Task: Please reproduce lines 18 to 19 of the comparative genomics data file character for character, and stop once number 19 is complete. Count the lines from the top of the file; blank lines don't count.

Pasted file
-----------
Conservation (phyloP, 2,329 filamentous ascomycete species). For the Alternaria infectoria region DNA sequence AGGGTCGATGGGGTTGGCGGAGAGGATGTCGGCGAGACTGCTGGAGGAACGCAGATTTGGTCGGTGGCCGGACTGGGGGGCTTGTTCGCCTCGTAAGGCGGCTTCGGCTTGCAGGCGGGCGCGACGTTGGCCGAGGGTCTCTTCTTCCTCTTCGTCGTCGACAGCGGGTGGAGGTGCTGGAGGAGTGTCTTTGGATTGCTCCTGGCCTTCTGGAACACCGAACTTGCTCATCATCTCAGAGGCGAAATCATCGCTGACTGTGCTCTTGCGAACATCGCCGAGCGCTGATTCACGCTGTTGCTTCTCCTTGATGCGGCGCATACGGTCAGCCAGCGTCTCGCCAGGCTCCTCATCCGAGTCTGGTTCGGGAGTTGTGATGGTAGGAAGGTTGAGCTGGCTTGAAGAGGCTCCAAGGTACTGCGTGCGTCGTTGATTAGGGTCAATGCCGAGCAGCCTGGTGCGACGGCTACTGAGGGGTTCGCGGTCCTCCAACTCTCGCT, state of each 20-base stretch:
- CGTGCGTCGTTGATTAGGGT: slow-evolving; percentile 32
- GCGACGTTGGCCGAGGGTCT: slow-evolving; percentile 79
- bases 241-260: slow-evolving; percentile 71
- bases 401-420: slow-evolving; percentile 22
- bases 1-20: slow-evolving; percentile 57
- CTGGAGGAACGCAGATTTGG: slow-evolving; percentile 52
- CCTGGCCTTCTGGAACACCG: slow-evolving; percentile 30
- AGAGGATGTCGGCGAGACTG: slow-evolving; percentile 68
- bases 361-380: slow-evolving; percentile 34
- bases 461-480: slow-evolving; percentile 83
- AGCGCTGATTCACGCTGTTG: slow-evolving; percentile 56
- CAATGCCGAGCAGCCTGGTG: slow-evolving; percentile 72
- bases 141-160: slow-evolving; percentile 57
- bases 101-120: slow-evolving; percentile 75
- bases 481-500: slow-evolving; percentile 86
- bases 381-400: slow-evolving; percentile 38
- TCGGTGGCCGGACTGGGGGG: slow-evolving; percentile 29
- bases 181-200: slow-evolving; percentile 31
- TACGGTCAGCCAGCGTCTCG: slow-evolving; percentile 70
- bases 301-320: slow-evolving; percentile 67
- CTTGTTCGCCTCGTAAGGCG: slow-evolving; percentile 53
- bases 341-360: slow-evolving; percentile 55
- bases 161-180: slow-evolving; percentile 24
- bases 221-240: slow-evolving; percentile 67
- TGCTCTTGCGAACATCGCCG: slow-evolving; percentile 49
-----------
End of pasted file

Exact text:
- TCGGTGGCCGGACTGGGGGG: slow-evolving; percentile 29
- bases 181-200: slow-evolving; percentile 31